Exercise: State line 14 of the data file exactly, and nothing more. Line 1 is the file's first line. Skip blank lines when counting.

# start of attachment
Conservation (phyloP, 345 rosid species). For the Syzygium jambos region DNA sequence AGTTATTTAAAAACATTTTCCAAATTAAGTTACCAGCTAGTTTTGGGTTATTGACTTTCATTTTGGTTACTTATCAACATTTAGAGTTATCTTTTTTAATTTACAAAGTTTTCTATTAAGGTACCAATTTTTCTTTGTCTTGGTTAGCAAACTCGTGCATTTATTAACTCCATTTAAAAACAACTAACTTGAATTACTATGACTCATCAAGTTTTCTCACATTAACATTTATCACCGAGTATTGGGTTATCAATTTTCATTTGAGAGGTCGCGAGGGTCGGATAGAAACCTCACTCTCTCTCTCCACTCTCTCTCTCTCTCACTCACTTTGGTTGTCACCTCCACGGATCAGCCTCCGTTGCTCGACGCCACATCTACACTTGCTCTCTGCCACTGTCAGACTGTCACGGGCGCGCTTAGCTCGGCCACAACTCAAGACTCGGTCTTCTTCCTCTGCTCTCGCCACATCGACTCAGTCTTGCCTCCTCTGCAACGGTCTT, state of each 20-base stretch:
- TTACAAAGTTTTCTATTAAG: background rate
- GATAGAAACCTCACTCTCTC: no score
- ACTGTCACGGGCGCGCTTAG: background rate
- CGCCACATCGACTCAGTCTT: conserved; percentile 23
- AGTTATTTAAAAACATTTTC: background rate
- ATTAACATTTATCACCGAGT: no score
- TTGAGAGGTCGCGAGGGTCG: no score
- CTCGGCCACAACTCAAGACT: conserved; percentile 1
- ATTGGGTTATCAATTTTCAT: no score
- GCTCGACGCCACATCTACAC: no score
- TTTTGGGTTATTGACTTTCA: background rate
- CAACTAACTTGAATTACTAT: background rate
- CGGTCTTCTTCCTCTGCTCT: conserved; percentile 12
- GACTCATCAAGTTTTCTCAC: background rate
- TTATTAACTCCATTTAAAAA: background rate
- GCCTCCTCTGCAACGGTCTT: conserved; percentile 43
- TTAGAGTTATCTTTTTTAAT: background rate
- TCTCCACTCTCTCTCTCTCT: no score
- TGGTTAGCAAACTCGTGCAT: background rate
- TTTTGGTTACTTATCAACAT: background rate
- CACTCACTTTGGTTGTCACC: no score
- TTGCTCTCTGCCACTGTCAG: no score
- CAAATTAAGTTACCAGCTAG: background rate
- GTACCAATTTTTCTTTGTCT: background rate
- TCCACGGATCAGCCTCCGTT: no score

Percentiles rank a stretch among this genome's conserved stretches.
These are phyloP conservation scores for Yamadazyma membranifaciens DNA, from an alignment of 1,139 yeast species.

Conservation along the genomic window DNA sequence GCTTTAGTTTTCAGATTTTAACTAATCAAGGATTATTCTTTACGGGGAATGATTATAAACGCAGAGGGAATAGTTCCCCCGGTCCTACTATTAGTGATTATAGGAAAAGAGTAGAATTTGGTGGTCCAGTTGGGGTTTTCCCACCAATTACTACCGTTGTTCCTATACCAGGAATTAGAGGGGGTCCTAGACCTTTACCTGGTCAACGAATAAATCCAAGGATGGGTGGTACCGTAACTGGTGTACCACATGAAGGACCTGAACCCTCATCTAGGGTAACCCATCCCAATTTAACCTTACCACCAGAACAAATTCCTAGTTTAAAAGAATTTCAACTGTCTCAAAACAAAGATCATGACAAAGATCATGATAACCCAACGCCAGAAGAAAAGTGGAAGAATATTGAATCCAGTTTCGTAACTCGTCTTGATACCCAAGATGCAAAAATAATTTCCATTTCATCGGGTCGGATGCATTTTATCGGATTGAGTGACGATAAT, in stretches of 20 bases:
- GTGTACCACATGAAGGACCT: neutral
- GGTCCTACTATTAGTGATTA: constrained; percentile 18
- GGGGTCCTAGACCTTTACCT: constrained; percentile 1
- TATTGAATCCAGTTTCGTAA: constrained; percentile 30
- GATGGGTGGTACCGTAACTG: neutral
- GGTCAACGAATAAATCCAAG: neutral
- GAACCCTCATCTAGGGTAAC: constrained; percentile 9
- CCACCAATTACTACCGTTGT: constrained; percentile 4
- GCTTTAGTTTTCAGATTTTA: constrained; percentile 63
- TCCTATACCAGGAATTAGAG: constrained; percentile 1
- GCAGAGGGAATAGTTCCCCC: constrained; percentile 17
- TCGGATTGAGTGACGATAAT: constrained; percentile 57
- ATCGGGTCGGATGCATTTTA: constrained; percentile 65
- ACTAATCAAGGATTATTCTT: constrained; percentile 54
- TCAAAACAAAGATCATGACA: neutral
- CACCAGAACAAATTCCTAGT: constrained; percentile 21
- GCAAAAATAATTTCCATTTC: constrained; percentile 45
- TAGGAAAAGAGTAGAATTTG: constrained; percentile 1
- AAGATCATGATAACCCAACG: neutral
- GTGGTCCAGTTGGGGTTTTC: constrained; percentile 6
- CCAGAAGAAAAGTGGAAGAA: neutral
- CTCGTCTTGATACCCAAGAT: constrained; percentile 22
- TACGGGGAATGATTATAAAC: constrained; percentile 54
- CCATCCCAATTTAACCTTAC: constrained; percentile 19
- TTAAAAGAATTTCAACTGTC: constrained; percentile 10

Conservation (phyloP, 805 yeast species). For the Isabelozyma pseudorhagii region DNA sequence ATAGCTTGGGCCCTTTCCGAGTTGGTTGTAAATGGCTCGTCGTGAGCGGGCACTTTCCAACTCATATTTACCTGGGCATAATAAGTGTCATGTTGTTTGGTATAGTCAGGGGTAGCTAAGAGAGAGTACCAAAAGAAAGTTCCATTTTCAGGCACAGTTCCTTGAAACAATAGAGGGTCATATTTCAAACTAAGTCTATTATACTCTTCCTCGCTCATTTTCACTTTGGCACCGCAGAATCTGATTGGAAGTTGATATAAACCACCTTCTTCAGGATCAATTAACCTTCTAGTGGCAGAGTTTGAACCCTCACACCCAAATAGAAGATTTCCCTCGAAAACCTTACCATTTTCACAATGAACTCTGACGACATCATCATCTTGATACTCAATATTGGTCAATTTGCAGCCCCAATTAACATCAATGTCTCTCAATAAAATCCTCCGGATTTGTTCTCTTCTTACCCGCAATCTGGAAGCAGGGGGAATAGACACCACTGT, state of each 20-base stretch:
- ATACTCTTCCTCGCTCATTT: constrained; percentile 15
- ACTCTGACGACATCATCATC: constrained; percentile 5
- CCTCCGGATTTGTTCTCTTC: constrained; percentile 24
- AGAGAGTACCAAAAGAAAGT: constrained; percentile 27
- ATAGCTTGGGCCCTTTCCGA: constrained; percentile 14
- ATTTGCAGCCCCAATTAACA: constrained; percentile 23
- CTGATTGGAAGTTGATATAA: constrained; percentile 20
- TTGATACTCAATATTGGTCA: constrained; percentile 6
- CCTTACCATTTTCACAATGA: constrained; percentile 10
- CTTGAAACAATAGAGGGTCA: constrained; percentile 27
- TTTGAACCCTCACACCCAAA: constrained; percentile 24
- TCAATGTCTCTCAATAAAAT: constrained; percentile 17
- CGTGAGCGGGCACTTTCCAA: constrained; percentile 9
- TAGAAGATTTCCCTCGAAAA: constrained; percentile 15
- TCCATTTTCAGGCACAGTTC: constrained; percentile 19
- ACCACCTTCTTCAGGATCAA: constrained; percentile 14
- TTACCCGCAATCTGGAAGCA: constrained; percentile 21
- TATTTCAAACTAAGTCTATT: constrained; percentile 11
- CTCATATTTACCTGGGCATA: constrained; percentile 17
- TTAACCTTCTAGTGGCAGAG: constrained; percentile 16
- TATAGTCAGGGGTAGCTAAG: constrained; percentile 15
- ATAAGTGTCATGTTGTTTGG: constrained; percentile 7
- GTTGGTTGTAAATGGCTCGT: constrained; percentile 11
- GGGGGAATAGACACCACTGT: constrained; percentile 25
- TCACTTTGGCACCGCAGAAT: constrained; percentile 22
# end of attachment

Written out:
- CGGTCTTCTTCCTCTGCTCT: conserved; percentile 12